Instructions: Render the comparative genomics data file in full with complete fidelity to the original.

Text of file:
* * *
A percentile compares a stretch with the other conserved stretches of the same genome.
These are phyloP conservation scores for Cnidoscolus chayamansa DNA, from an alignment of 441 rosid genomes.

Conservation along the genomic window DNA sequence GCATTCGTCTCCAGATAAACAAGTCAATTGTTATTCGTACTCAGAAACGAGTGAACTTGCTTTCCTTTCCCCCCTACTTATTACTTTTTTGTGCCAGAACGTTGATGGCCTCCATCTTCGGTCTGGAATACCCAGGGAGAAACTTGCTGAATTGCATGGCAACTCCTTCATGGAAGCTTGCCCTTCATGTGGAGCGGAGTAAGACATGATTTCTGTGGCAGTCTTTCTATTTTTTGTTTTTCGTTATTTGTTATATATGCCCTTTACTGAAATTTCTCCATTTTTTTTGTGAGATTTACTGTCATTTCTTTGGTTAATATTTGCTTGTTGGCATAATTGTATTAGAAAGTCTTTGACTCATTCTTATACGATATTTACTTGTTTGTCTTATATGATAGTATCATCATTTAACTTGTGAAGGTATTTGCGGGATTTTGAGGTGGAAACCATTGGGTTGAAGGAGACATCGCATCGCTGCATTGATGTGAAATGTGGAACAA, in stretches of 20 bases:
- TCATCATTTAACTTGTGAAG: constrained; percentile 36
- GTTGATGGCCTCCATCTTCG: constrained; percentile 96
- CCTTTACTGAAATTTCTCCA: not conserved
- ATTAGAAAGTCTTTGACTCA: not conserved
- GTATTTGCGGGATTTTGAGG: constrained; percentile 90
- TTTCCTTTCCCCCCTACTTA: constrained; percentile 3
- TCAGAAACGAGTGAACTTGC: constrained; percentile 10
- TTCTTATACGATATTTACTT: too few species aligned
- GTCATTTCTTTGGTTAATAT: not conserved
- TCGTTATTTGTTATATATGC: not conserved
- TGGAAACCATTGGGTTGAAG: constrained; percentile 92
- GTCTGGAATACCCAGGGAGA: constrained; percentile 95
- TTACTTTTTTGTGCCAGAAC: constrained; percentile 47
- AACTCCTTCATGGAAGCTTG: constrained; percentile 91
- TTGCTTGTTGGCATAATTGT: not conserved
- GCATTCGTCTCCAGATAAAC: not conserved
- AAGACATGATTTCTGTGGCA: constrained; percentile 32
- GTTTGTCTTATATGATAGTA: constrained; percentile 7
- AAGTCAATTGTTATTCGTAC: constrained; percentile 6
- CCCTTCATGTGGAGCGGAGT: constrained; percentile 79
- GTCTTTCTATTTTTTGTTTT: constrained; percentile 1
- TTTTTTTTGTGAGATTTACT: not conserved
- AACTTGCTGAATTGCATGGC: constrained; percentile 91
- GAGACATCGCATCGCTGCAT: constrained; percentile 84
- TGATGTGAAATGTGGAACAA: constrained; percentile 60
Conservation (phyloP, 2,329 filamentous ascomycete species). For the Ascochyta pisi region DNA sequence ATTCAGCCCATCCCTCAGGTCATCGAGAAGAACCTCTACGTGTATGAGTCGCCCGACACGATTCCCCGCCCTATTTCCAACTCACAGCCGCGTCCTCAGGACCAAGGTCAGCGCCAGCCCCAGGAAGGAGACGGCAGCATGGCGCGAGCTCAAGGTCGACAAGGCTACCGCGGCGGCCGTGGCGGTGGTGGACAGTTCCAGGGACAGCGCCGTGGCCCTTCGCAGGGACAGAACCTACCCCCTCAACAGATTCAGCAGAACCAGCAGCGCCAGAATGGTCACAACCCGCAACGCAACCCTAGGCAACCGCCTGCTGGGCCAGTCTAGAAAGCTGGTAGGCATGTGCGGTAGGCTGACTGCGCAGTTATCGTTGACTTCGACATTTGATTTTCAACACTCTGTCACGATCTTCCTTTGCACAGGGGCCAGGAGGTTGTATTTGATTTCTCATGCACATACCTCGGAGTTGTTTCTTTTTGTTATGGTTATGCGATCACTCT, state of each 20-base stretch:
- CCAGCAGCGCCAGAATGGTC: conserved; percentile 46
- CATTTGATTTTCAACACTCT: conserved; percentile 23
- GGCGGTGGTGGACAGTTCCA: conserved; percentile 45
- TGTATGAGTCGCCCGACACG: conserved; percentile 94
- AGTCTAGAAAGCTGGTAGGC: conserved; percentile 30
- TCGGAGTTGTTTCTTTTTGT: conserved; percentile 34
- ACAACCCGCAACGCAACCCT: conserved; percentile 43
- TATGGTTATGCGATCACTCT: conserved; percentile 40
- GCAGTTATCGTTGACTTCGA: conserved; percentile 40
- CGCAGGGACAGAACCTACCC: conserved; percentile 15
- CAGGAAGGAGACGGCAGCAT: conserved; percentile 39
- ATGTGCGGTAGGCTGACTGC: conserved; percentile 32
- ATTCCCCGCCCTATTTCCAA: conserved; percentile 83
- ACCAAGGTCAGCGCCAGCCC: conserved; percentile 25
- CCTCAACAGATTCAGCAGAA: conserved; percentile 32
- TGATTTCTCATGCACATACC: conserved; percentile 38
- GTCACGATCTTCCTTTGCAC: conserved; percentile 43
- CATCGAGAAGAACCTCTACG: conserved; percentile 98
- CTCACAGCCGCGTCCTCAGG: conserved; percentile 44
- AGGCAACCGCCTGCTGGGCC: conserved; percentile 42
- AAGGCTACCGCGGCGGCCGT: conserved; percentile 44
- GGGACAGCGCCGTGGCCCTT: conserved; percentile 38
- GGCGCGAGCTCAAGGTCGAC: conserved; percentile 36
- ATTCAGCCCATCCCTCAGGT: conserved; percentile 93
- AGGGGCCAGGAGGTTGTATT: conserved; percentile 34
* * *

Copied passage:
A percentile compares a stretch with the other conserved stretches of the same genome.
These are phyloP conservation scores for Cnidoscolus chayamansa DNA, from an alignment of 441 rosid genomes.

Conservation along the genomic window DNA sequence GCATTCGTCTCCAGATAAACAAGTCAATTGTTATTCGTACTCAGAAACGAGTGAACTTGCTTTCCTTTCCCCCCTACTTATTACTTTTTTGTGCCAGAACGTTGATGGCCTCCATCTTCGGTCTGGAATACCCAGGGAGAAACTTGCTGAATTGCATGGCAACTCCTTCATGGAAGCTTGCCCTTCATGTGGAGCGGAGTAAGACATGATTTCTGTGGCAGTCTTTCTATTTTTTGTTTTTCGTTATTTGTTATATATGCCCTTTACTGAAATTTCTCCATTTTTTTTGTGAGATTTACTGTCATTTCTTTGGTTAATATTTGCTTGTTGGCATAATTGTATTAGAAAGTCTTTGACTCATTCTTATACGATATTTACTTGTTTGTCTTATATGATAGTATCATCATTTAACTTGTGAAGGTATTTGCGGGATTTTGAGGTGGAAACCATTGGGTTGAAGGAGACATCGCATCGCTGCATTGATGTGAAATGTGGAACAA, in stretches of 20 bases:
- TCATCATTTAACTTGTGAAG: constrained; percentile 36
- GTTGATGGCCTCCATCTTCG: constrained; percentile 96
- CCTTTACTGAAATTTCTCCA: not conserved
- ATTAGAAAGTCTTTGACTCA: not conserved
- GTATTTGCGGGATTTTGAGG: constrained; percentile 90
- TTTCCTTTCCCCCCTACTTA: constrained; percentile 3
- TCAGAAACGAGTGAACTTGC: constrained; percentile 10
- TTCTTATACGATATTTACTT: too few species aligned
- GTCATTTCTTTGGTTAATAT: not conserved
- TCGTTATTTGTTATATATGC: not conserved
- TGGAAACCATTGGGTTGAAG: constrained; percentile 92
- GTCTGGAATACCCAGGGAGA: constrained; percentile 95
- TTACTTTTTTGTGCCAGAAC: constrained; percentile 47
- AACTCCTTCATGGAAGCTTG: constrained; percentile 91
- TTGCTTGTTGGCATAATTGT: not conserved
- GCATTCGTCTCCAGATAAAC: not conserved
- AAGACATGATTTCTGTGGCA: constrained; percentile 32
- GTTTGTCTTATATGATAGTA: constrained; percentile 7
- AAGTCAATTGTTATTCGTAC: constrained; percentile 6
- CCCTTCATGTGGAGCGGAGT: constrained; percentile 79
- GTCTTTCTATTTTTTGTTTT: constrained; percentile 1
- TTTTTTTTGTGAGATTTACT: not conserved
- AACTTGCTGAATTGCATGGC: constrained; percentile 91
- GAGACATCGCATCGCTGCAT: constrained; percentile 84
- TGATGTGAAATGTGGAACAA: constrained; percentile 60
Conservation (phyloP, 2,329 filamentous ascomycete species). For the Ascochyta pisi region DNA sequence ATTCAGCCCATCCCTCAGGTCATCGAGAAGAACCTCTACGTGTATGAGTCGCCCGACACGATTCCCCGCCCTATTTCCAACTCACAGCCGCGTCCTCAGGACCAAGGTCAGCGCCAGCCCCAGGAAGGAGACGGCAGCATGGCGCGAGCTCAAGGTCGACAAGGCTACCGCGGCGGCCGTGGCGGTGGTGGACAGTTCCAGGGACAGCGCCGTGGCCCTTCGCAGGGACAGAACCTACCCCCTCAACAGATTCAGCAGAACCAGCAGCGCCAGAATGGTCACAACCCGCAACGCAACCCTAGGCAACCGCCTGCTGGGCCAGTCTAGAAAGCTGGTAGGCATGTGCGGTAGGCTGACTGCGCAGTTATCGTTGACTTCGACATTTGATTTTCAACACTCTGTCACGATCTTCCTTTGCACAGGGGCCAGGAGGTTGTATTTGATTTCTCATGCACATACCTCGGAGTTGTTTCTTTTTGTTATGGTTATGCGATCACTCT, state of each 20-base stretch:
- CCAGCAGCGCCAGAATGGTC: conserved; percentile 46
- CATTTGATTTTCAACACTCT: conserved; percentile 23
- GGCGGTGGTGGACAGTTCCA: conserved; percentile 45
- TGTATGAGTCGCCCGACACG: conserved; percentile 94
- AGTCTAGAAAGCTGGTAGGC: conserved; percentile 30
- TCGGAGTTGTTTCTTTTTGT: conserved; percentile 34
- ACAACCCGCAACGCAACCCT: conserved; percentile 43
- TATGGTTATGCGATCACTCT: conserved; percentile 40
- GCAGTTATCGTTGACTTCGA: conserved; percentile 40
- CGCAGGGACAGAACCTACCC: conserved; percentile 15
- CAGGAAGGAGACGGCAGCAT: conserved; percentile 39
- ATGTGCGGTAGGCTGACTGC: conserved; percentile 32
- ATTCCCCGCCCTATTTCCAA: conserved; percentile 83
- ACCAAGGTCAGCGCCAGCCC: conserved; percentile 25
- CCTCAACAGATTCAGCAGAA: conserved; percentile 32
- TGATTTCTCATGCACATACC: conserved; percentile 38
- GTCACGATCTTCCTTTGCAC: conserved; percentile 43
- CATCGAGAAGAACCTCTACG: conserved; percentile 98
- CTCACAGCCGCGTCCTCAGG: conserved; percentile 44
- AGGCAACCGCCTGCTGGGCC: conserved; percentile 42
- AAGGCTACCGCGGCGGCCGT: conserved; percentile 44
- GGGACAGCGCCGTGGCCCTT: conserved; percentile 38
- GGCGCGAGCTCAAGGTCGAC: conserved; percentile 36
- ATTCAGCCCATCCCTCAGGT: conserved; percentile 93
- AGGGGCCAGGAGGTTGTATT: conserved; percentile 34